It is a common belief among many individuals that their partner or spouse will have the automatic authority to make decisions on their behalf in the event of their incapacitation.

    Unfortunately, this is not true, unless there is a LPA in place granting your partner or spouse the authority to act for you.

    Having a LPA in place alongside your equity release plan ensures that your chosen attorney(s) can manage the equity release product on your behalf if your are unable to make decisions. 

    By doing this, you can rest easy knowing that your financial matters will be handled in the way you wish them to be.

    Am I eligible?

    The only requirements are that you are over 18 and have the mental capacity to sign an LPA.

    Remember…

    It is important to consult with a solicitor to set up a LPA and seek advice from a qualified financial advisor specialising in equity release to ensure you are fully informed about the implications and potential risks involved.

    Some of the risks of equity release include the impact on the inheritance you leave to your heirs and the potential impact on your means-tested benefits.  

    By combining equity release with a lasting power of attorney, you can take a well-rounded approach to managing your finances and safeguarding your future.

    Why Should I Combine Equity Release With a Lasting Power of Attorney?

    You should combine equity release with a Lasting Power of Attorney (LPA) as a precaution against any future situation where you may be unable to make decisions about your equity release on your own.

    With a LPA, your attorney will interact with your lender as if they were you, and will sign any documentation or undertakings on your behalf.

    Some lenders offer their clients the opportunity to set up a LPA if they have taken out an equity release loan.2

    Some reasons to consider taking out a LPA include…

    • Ageing and illness: As you age or face health challenges, the risk of losing mental capacity increases. Dementia, stroke, or severe accidents can all lead to a loss of capacity, making it essential to have a LPA in place beforehand to ensure your affairs are managed according to your wishes.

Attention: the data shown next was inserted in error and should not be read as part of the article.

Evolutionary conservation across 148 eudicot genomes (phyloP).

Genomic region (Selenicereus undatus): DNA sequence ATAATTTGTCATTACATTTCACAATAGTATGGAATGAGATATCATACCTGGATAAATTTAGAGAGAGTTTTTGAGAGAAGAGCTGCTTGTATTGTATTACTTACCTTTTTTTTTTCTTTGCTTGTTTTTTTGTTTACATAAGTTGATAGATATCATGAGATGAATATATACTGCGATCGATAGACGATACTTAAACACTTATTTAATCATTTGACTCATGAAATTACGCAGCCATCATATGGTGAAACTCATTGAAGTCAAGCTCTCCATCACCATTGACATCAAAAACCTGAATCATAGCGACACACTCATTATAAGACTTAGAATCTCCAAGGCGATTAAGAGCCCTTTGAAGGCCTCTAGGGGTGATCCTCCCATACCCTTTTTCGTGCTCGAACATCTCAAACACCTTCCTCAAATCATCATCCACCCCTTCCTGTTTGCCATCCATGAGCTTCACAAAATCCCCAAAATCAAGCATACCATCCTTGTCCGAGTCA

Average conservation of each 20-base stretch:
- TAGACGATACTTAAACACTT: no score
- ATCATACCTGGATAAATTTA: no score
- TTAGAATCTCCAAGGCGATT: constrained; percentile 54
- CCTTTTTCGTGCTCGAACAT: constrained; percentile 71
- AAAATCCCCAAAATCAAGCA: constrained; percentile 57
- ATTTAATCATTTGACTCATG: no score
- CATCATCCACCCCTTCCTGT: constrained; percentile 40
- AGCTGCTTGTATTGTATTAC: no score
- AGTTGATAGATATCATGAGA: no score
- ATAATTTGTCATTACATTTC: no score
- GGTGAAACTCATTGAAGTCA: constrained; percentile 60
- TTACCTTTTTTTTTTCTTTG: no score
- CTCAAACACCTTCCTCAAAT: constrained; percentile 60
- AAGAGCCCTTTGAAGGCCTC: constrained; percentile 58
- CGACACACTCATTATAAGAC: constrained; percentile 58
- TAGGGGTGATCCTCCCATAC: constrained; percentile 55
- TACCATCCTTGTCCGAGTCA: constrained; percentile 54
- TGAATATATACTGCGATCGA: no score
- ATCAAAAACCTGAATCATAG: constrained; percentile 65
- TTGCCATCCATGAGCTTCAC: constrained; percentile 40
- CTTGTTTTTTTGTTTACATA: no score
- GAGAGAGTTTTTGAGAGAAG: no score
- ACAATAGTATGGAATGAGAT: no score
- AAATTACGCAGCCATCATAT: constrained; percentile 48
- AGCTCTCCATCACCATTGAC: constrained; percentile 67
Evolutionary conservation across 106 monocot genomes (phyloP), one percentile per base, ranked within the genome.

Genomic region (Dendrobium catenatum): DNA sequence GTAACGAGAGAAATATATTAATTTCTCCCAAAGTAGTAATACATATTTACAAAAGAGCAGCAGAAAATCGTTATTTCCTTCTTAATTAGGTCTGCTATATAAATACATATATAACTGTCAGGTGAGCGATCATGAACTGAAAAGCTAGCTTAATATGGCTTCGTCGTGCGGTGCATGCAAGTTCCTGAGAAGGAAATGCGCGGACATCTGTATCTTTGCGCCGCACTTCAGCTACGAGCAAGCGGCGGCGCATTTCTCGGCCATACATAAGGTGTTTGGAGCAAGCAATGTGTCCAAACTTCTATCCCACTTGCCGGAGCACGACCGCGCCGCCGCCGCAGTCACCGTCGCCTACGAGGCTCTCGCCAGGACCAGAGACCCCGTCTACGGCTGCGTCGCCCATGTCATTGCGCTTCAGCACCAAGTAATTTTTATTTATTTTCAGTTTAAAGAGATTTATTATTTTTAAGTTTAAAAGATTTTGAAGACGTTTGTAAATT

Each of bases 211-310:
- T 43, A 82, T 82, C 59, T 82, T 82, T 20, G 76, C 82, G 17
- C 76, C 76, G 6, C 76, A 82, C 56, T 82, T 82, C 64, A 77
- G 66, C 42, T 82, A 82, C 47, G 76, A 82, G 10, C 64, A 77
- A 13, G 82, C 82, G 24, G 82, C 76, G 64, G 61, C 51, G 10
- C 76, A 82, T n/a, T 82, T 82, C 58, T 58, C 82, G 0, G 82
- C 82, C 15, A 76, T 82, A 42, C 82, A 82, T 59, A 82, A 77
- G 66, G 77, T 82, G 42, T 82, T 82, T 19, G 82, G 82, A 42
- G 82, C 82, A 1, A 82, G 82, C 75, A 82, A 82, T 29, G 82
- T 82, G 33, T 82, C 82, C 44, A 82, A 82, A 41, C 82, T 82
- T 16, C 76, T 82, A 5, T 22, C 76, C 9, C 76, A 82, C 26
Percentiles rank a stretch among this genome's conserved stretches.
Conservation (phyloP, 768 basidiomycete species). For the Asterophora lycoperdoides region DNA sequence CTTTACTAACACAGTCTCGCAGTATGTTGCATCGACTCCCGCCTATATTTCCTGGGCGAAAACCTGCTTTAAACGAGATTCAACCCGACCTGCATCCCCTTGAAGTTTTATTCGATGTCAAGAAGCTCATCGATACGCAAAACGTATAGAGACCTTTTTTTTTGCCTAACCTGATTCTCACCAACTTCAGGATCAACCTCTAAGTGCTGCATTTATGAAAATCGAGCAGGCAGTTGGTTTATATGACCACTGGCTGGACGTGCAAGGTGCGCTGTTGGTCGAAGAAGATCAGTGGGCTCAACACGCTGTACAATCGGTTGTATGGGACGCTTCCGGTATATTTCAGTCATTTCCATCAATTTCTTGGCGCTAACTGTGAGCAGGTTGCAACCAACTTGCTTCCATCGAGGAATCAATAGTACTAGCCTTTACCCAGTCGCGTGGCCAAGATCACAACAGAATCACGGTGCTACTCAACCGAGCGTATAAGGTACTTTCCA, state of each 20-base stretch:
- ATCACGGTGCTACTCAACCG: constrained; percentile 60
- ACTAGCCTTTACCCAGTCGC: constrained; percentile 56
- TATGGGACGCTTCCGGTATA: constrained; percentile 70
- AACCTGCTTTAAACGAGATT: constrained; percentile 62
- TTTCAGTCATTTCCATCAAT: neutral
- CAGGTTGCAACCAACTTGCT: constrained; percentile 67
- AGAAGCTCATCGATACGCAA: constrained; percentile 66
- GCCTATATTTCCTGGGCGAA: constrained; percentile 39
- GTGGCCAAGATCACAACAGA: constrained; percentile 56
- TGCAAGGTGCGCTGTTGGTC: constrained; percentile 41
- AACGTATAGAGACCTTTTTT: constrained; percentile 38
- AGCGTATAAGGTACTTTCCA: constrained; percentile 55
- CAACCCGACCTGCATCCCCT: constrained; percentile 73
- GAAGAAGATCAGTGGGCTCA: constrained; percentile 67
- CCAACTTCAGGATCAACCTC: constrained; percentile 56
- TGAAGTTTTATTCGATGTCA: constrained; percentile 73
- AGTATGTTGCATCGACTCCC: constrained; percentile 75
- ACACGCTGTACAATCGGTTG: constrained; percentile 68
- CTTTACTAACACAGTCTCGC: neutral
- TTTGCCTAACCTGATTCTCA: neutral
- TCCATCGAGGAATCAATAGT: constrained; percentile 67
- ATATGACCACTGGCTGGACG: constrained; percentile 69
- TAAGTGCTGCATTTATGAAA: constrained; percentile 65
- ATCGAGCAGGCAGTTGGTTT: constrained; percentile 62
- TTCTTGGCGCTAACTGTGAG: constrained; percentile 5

• Peace of mind: By setting up a LPA, you can find comfort in knowing that a person you trust will take decisions on your behalf if your are unable to make them yourself. This can give you, your family, and friends peace of mind knowing that your interests and wishes will be respected.
    • Financial planning: Establishing a LPA can be an essential part of your financial planning, particularly if you have complex financial affairs or significant assets, such as property or investments.
    • Healthcare decisions: You can appoint someone you trust to make healthcare decisions for you in the event that you are unable to make them on your own. This means your preferences will be followed, even if you cannot express them at the time. This can include decisions about your medical treatment, care, and living arrangements.

    What Type of Lasting Power of Attorney Should I Consider?

    The type of Lasting Power of Attorney you should consider depends on your circumstances and what you intend the LPA to be used for.

    In the UK, there are two main types of Lasting Power of Attorney (LPA) available, each designed to cover specific aspects of a person’s affairs. 

    The two types of LPA are…

    • Property and Financial Affairs LPA
    • Health and Welfare LPA

    A look at these two options in more detail…

    Property and Financial Affairs LPA 

    A Property and Financial Affairs LPA allows you to appoint one or more attorneys to make decisions regarding your property and financial matters.3 

    Attorneys can manage your bank accounts, pay bills, collect your pension or benefits, sell or rent your property, and handle your investments on your behalf. 

    It is worth noting that you can decide if you want your attorney to act for you when your are still able to make decisions or only if you become unable to do so in the future.

    Health and Welfare LPA

    A Health and Welfare LPA is focused on your personal welfare and healthcare decisions.4 

    Your appointed attorney(s) can make decisions about your medical care, daily routine (such as eating, dressing, or washing), living arrangements, and even life-sustaining treatment. 

    This specific LPA only becomes effective if you become incapable of making decisions on your own due to an illness or disability.

    What else do I need to know?

    It is possible to have both types of LPA in place, and you can appoint the same or different attorneys for each LPA. 

    Apart from LPAs, there is another type of power of attorney called Ordinary Power of Attorney (OPA), which is not as commonly used.

    Ordinary Power of Attorney (OPA)

    An Ordinary Power of Attorney (OPA) is a temporary arrangement granting someone the authority to handle your financial affairs for a limited period or specific purpose, such as when you are on an extended holiday or temporarily unable to manage your affairs.